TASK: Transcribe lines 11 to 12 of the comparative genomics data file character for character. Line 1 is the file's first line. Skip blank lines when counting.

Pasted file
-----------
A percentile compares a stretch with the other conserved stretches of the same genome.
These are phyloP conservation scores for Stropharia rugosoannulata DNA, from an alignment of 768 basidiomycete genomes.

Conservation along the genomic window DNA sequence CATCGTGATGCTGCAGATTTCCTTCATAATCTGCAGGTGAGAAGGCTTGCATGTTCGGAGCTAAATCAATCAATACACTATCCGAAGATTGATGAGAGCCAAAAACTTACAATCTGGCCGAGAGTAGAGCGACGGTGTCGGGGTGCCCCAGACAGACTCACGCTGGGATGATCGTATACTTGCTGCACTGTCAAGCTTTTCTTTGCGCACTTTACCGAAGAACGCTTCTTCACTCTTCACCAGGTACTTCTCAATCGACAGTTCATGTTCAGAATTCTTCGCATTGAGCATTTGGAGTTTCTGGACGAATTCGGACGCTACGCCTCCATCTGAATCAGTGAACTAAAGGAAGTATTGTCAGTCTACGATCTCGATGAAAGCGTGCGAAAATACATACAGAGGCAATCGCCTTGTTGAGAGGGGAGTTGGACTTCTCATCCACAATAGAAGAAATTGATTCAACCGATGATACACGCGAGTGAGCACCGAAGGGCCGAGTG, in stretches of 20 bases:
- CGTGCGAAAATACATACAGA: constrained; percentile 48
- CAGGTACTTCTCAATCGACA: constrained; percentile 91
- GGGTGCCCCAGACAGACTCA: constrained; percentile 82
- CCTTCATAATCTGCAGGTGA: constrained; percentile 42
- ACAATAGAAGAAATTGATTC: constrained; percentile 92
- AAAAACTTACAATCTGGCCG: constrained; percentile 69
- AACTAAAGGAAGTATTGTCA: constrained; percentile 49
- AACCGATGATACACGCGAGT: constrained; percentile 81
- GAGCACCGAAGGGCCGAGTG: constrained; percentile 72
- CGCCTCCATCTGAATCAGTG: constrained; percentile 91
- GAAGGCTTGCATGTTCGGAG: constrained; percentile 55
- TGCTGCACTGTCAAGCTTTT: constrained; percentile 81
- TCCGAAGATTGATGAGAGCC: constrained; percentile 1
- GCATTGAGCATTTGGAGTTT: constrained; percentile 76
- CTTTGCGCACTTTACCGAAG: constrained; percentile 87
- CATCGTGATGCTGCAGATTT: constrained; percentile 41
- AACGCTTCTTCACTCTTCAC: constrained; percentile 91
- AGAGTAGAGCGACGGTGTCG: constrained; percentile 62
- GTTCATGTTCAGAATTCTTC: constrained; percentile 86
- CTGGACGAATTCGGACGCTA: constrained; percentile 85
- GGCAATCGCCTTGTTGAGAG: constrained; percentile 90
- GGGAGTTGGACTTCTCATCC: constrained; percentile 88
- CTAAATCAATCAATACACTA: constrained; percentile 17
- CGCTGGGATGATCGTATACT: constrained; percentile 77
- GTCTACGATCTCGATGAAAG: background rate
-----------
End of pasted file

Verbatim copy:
- AACCGATGATACACGCGAGT: constrained; percentile 81
- GAGCACCGAAGGGCCGAGTG: constrained; percentile 72